Monument to Pachacutec
Ovalo Pachakuteq , Cusco, Peru
Monument to Pachacutec Cusco Reviews
Pachacutec Monument - 'He Who Changed the World' Apr 16, 2014
Not far outside of Cusco's historic center is a striking, stone monument honoring one of the most important figures in Inca history. Pachacuti Inca Yupanqui, or Pachacutec (1438–71), known in Quechua as "He who changed the World," was declared Emperor of the Incas for his efforts to raise an army which successfully defeated an invasion by the Chanca tribe after his own father, Viracocha, fled.
Pachacutec is considered one of the greatest Inca rulers and an empire builder. Not only did Pachacutec implement various improvements to Cusco, including the channelization of the Tullumayo and Saphi rivers (running under Plaza des Armas), he also ordered the expansion of the Koricancha (Temple of the Sun), and is credited with beginning the construction of Sacsayhuaman.
Pachacutec's reign began with a kingdom of perhaps only 25 square miles, but he managed to transform it into a vast realm. Pachacutec is credited with creating a system of roads was an impressive achievement considering that the Inca had not discovered the wheel yet. He also developed a highly organized, efficient government at a time when there was no written Inca language.
The over 100 ft. tall monument is in the form of a "kero," the shape of a ceremonial vase Incas used to store sacred objects. Atop the stone base is the bronze statue of the Inca emperor Pachacutec. Construction of the monument spanned 14 months and employed 20 stone workers who used 1,400 pieces of stone. The bronze sculpture of Pachacutec is the work of Fausto Espinoza Farfan and weighs approximately 17 tons.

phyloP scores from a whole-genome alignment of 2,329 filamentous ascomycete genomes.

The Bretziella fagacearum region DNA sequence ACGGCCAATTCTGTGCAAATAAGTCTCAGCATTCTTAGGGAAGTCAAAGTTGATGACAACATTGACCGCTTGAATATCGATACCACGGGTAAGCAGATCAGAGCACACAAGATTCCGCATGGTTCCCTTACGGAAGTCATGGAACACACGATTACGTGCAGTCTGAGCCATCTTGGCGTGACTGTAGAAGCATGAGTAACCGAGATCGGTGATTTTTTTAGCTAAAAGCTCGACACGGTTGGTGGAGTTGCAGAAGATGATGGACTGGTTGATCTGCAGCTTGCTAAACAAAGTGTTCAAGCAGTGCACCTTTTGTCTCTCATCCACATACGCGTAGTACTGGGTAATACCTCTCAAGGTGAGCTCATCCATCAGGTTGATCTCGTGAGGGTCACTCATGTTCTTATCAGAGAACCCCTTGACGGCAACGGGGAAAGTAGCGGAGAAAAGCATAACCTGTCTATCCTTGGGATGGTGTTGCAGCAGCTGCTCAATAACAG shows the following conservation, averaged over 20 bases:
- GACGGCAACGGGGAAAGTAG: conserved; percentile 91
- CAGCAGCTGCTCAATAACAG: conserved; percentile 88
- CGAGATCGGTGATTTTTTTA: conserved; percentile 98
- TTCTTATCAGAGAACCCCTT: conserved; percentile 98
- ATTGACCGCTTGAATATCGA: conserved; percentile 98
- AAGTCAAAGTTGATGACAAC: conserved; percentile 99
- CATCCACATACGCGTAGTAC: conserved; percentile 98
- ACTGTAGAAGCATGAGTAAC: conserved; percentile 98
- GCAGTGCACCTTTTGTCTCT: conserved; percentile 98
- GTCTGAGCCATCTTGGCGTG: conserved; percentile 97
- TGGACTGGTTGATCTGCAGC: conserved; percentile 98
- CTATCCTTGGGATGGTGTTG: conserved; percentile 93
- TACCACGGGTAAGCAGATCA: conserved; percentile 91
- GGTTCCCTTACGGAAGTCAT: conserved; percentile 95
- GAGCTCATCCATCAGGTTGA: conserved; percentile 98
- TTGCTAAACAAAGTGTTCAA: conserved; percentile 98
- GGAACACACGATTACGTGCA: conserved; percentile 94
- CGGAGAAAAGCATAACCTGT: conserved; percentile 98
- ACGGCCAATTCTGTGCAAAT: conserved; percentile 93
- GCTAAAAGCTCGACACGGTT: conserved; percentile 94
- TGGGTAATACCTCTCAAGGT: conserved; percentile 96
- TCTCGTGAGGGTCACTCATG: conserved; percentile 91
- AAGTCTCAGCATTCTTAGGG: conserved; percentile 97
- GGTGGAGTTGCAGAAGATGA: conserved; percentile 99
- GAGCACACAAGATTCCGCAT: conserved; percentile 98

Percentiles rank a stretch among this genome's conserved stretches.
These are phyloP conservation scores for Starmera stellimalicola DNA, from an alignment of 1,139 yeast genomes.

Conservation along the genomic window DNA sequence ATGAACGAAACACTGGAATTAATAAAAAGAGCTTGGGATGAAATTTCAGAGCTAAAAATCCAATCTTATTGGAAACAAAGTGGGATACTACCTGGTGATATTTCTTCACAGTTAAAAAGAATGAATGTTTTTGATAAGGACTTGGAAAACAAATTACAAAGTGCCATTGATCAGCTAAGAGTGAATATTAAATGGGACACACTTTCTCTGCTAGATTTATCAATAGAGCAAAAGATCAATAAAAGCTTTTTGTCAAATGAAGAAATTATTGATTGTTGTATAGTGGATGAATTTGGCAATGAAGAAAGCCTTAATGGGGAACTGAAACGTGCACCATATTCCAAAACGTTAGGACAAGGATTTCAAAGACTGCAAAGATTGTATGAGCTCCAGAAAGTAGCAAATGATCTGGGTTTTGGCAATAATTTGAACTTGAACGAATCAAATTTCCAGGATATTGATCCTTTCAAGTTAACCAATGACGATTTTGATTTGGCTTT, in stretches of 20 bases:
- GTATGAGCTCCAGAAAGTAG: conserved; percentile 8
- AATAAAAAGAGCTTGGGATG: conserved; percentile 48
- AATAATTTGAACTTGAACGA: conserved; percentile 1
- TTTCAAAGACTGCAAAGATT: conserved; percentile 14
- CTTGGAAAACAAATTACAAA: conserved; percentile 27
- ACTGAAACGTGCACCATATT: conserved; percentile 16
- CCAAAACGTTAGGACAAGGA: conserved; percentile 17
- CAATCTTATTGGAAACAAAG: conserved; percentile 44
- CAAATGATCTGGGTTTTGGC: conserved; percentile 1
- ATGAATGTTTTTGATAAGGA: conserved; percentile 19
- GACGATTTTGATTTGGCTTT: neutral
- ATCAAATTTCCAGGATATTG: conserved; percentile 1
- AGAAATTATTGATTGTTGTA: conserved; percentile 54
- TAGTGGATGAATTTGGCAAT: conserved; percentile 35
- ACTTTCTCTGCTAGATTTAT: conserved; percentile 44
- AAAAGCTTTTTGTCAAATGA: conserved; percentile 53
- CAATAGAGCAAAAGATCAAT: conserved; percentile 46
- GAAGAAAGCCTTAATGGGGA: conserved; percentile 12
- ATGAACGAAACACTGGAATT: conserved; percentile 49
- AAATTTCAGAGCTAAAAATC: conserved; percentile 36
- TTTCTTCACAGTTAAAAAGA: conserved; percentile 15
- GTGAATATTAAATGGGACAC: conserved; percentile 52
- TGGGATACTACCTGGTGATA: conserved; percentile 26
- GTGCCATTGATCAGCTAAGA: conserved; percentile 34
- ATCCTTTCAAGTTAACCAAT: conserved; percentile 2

The monument traces the history and legacy of the man while explaining the ways in which Pachacutec remains an important figure in the lives of the people of Cusco even today. Visitors can actually enter the monument which has a double entrance such as also can be found in the Koricancha (Temple of the the Sun), Sacsayhuaman, Machu Picchu, and other Inca sites. Windows in the monument allow a panoramic view of outlying Cusco (see accompanying photo). Entrance requires a Boleto Touristico or Cusco Tourist Ticket which can be purchased online and covers many Inca sites with the full ticket, or a few sites with a partial ticket.
Part of the Sacred Valley, Peru 2014 travel blog
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a view of the city from below Nov 25, 2008
The bronze Pachacutec statue is 11.5 m tall and stands on a pedestal 75 ft above the surrounding area. He’s pretty easy to find. Just head downhill along Ave El Sol to the big statue in the middle of the big roundabout. This monument is covered by the Cusco ticket and you get some nice views of the city from here.
As you climb up the 9 levels of the base, you find interesting things to read on each level. Most levels have at least 2 large, colorful signs describing the life and accomplishments of the Inca leaders, roughly in chronological order. The signs are in both Spanish and English and are pretty interesting.
From the top, you can see much of Cusco including the airport, the mountains surrounding Cusco, the words on the hill slopes, church spires, rooftops, another statue, the ruins of Sacsayhuaman, and the crazy driving right below you in the roundabout. You really get a nice view of the city and its not very crowded.
Part of the Amigas Bonita do Peru travel blog
Part of the list Sights of the Sacred Valley of Peru